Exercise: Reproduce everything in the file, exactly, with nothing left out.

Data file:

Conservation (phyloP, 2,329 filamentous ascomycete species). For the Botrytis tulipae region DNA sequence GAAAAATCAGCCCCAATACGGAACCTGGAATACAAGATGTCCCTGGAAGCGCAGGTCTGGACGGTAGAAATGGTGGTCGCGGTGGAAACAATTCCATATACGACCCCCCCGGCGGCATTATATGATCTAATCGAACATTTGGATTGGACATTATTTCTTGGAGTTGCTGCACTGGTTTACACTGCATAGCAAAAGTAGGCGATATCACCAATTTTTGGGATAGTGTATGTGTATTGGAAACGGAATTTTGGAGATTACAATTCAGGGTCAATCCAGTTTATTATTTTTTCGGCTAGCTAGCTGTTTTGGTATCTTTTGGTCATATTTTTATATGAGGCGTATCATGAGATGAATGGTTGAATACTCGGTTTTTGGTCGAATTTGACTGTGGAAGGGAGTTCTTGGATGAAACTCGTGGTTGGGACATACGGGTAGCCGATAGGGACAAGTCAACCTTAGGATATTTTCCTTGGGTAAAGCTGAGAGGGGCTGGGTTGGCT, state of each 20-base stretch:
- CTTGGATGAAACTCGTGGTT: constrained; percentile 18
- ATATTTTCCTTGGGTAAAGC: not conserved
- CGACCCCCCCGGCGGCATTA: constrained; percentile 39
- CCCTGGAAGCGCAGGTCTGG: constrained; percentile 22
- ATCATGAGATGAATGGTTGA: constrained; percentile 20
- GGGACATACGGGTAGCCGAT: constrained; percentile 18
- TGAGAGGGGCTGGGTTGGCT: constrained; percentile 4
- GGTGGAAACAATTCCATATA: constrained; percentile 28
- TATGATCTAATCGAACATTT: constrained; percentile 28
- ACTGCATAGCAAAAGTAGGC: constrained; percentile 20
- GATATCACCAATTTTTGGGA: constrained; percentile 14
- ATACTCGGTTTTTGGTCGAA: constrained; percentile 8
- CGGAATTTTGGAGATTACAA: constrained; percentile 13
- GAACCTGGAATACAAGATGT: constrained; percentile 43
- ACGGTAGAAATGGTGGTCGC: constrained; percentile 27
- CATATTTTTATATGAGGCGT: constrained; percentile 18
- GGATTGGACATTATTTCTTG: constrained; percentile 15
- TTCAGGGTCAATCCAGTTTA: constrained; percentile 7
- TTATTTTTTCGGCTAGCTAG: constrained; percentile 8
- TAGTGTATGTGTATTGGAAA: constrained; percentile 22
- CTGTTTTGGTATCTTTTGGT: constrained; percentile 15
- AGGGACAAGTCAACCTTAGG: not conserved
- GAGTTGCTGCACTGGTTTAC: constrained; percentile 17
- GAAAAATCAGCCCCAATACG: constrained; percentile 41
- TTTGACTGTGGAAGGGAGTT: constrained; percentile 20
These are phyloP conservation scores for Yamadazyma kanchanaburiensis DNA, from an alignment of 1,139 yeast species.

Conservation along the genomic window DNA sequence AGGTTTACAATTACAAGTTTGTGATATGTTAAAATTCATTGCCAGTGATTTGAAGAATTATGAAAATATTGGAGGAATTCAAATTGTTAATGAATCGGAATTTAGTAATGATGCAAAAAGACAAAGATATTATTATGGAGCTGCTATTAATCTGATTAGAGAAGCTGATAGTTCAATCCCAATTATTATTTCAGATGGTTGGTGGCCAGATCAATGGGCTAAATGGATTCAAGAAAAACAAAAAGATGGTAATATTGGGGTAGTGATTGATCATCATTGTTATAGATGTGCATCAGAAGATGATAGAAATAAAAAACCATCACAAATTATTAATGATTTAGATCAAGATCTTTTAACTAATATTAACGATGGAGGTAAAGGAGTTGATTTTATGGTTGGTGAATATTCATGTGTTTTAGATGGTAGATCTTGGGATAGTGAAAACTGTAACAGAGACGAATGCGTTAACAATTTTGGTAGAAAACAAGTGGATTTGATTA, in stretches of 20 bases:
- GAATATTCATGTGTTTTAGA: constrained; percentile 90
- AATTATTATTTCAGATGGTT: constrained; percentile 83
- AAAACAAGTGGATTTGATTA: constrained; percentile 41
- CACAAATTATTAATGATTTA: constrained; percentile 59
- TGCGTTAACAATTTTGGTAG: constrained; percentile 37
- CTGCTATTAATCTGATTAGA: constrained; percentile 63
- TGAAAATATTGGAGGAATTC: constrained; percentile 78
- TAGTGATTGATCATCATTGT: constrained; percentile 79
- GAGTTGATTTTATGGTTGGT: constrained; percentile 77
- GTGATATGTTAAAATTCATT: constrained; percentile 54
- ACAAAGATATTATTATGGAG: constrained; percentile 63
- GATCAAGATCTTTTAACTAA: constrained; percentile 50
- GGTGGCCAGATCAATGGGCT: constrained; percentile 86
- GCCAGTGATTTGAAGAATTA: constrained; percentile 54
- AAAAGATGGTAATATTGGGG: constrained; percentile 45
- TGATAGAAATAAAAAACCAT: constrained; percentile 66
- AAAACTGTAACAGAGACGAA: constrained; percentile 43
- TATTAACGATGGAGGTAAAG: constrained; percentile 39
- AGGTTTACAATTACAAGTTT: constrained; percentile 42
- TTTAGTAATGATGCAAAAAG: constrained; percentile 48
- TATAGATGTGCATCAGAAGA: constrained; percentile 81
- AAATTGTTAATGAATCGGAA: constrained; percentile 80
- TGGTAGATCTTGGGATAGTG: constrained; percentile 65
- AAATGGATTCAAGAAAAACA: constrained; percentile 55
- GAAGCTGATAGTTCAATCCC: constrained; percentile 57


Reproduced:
Conservation (phyloP, 2,329 filamentous ascomycete species). For the Botrytis tulipae region DNA sequence GAAAAATCAGCCCCAATACGGAACCTGGAATACAAGATGTCCCTGGAAGCGCAGGTCTGGACGGTAGAAATGGTGGTCGCGGTGGAAACAATTCCATATACGACCCCCCCGGCGGCATTATATGATCTAATCGAACATTTGGATTGGACATTATTTCTTGGAGTTGCTGCACTGGTTTACACTGCATAGCAAAAGTAGGCGATATCACCAATTTTTGGGATAGTGTATGTGTATTGGAAACGGAATTTTGGAGATTACAATTCAGGGTCAATCCAGTTTATTATTTTTTCGGCTAGCTAGCTGTTTTGGTATCTTTTGGTCATATTTTTATATGAGGCGTATCATGAGATGAATGGTTGAATACTCGGTTTTTGGTCGAATTTGACTGTGGAAGGGAGTTCTTGGATGAAACTCGTGGTTGGGACATACGGGTAGCCGATAGGGACAAGTCAACCTTAGGATATTTTCCTTGGGTAAAGCTGAGAGGGGCTGGGTTGGCT, state of each 20-base stretch:
- CTTGGATGAAACTCGTGGTT: constrained; percentile 18
- ATATTTTCCTTGGGTAAAGC: not conserved
- CGACCCCCCCGGCGGCATTA: constrained; percentile 39
- CCCTGGAAGCGCAGGTCTGG: constrained; percentile 22
- ATCATGAGATGAATGGTTGA: constrained; percentile 20
- GGGACATACGGGTAGCCGAT: constrained; percentile 18
- TGAGAGGGGCTGGGTTGGCT: constrained; percentile 4
- GGTGGAAACAATTCCATATA: constrained; percentile 28
- TATGATCTAATCGAACATTT: constrained; percentile 28
- ACTGCATAGCAAAAGTAGGC: constrained; percentile 20
- GATATCACCAATTTTTGGGA: constrained; percentile 14
- ATACTCGGTTTTTGGTCGAA: constrained; percentile 8
- CGGAATTTTGGAGATTACAA: constrained; percentile 13
- GAACCTGGAATACAAGATGT: constrained; percentile 43
- ACGGTAGAAATGGTGGTCGC: constrained; percentile 27
- CATATTTTTATATGAGGCGT: constrained; percentile 18
- GGATTGGACATTATTTCTTG: constrained; percentile 15
- TTCAGGGTCAATCCAGTTTA: constrained; percentile 7
- TTATTTTTTCGGCTAGCTAG: constrained; percentile 8
- TAGTGTATGTGTATTGGAAA: constrained; percentile 22
- CTGTTTTGGTATCTTTTGGT: constrained; percentile 15
- AGGGACAAGTCAACCTTAGG: not conserved
- GAGTTGCTGCACTGGTTTAC: constrained; percentile 17
- GAAAAATCAGCCCCAATACG: constrained; percentile 41
- TTTGACTGTGGAAGGGAGTT: constrained; percentile 20
These are phyloP conservation scores for Yamadazyma kanchanaburiensis DNA, from an alignment of 1,139 yeast species.

Conservation along the genomic window DNA sequence AGGTTTACAATTACAAGTTTGTGATATGTTAAAATTCATTGCCAGTGATTTGAAGAATTATGAAAATATTGGAGGAATTCAAATTGTTAATGAATCGGAATTTAGTAATGATGCAAAAAGACAAAGATATTATTATGGAGCTGCTATTAATCTGATTAGAGAAGCTGATAGTTCAATCCCAATTATTATTTCAGATGGTTGGTGGCCAGATCAATGGGCTAAATGGATTCAAGAAAAACAAAAAGATGGTAATATTGGGGTAGTGATTGATCATCATTGTTATAGATGTGCATCAGAAGATGATAGAAATAAAAAACCATCACAAATTATTAATGATTTAGATCAAGATCTTTTAACTAATATTAACGATGGAGGTAAAGGAGTTGATTTTATGGTTGGTGAATATTCATGTGTTTTAGATGGTAGATCTTGGGATAGTGAAAACTGTAACAGAGACGAATGCGTTAACAATTTTGGTAGAAAACAAGTGGATTTGATTA, in stretches of 20 bases:
- GAATATTCATGTGTTTTAGA: constrained; percentile 90
- AATTATTATTTCAGATGGTT: constrained; percentile 83
- AAAACAAGTGGATTTGATTA: constrained; percentile 41
- CACAAATTATTAATGATTTA: constrained; percentile 59
- TGCGTTAACAATTTTGGTAG: constrained; percentile 37
- CTGCTATTAATCTGATTAGA: constrained; percentile 63
- TGAAAATATTGGAGGAATTC: constrained; percentile 78
- TAGTGATTGATCATCATTGT: constrained; percentile 79
- GAGTTGATTTTATGGTTGGT: constrained; percentile 77
- GTGATATGTTAAAATTCATT: constrained; percentile 54
- ACAAAGATATTATTATGGAG: constrained; percentile 63
- GATCAAGATCTTTTAACTAA: constrained; percentile 50
- GGTGGCCAGATCAATGGGCT: constrained; percentile 86
- GCCAGTGATTTGAAGAATTA: constrained; percentile 54
- AAAAGATGGTAATATTGGGG: constrained; percentile 45
- TGATAGAAATAAAAAACCAT: constrained; percentile 66
- AAAACTGTAACAGAGACGAA: constrained; percentile 43
- TATTAACGATGGAGGTAAAG: constrained; percentile 39
- AGGTTTACAATTACAAGTTT: constrained; percentile 42
- TTTAGTAATGATGCAAAAAG: constrained; percentile 48
- TATAGATGTGCATCAGAAGA: constrained; percentile 81
- AAATTGTTAATGAATCGGAA: constrained; percentile 80
- TGGTAGATCTTGGGATAGTG: constrained; percentile 65
- AAATGGATTCAAGAAAAACA: constrained; percentile 55
- GAAGCTGATAGTTCAATCCC: constrained; percentile 57